Gleaned from actual projects, the following examples communicate very clearly to roofing contractors that the designers have:
- Very little knowledge in what they have specified and/or drawn.
- Will not be able or don’t care to check the submittals or work in the field.
- No inclination to be on the roof to observe the construction. The contractors can pull the wool over the architects’ eyes.
Figure 1, below, had no specification, just a cut sheet for the membrane.
The contractor took multiple test cuts and found two roofs: aggregate-surfaced four-ply BUR on a 2-inch lightweight pour over EPS on a four-ply smooth BUR on perlite mopped to precast deck. If you read the detail, it calls for a ballasted TPO, a system most manufacturers will not warrant.
Figure 2 is actually a detail put out by a consultant.
It’s a great detail at 10 percent completion! You can see it is totally inadequate and does require some structural engineering. The consultant adds insult to injury by requiring the contractor to install perimeter sheet metal and provide a letter from the manufacturer in the bid that the sheet metal com- plies with a 20-year warranty requirement. However, there is no mention of code-required ANSI/SPRI ES-1 compliance. And somebody is paying for this crap?!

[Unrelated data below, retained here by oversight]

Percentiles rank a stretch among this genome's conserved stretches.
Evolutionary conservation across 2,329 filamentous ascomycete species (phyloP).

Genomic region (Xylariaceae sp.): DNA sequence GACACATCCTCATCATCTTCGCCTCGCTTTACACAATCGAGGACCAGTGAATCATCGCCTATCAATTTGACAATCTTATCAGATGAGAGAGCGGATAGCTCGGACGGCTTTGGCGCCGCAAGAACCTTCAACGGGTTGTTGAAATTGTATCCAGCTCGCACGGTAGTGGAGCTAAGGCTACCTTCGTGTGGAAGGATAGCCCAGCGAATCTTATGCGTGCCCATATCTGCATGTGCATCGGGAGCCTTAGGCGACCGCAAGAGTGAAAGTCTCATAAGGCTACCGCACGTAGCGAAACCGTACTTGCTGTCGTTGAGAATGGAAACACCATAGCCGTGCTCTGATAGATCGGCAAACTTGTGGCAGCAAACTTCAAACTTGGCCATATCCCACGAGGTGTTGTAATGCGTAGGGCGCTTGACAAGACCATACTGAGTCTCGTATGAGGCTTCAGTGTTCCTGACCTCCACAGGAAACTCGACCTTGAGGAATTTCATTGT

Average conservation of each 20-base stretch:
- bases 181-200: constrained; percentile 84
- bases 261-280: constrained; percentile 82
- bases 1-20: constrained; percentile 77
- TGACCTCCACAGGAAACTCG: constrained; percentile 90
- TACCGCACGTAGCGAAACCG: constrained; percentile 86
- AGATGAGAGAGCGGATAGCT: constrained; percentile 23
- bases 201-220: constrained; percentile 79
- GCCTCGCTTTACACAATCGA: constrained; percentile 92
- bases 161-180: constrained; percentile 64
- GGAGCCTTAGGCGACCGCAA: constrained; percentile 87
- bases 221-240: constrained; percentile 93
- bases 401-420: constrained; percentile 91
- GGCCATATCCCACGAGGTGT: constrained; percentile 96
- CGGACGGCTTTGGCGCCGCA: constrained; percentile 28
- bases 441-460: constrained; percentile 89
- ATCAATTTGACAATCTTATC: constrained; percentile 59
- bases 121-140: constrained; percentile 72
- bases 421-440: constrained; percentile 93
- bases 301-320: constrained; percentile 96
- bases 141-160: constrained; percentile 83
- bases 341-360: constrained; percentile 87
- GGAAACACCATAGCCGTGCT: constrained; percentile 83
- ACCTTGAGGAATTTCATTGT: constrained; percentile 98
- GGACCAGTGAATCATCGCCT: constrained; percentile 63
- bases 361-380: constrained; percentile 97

The “An Actual—and Poor—Scope of Work” sidebar, page 4, was issued by an architect. The scope is for a re-cover, but test cuts revealed phenolic insulation on steel deck! No manufacturer will warrant a roof going over phenolic foam insulation. No consultant or architect with a fifth-grade education would specify going over phenolic.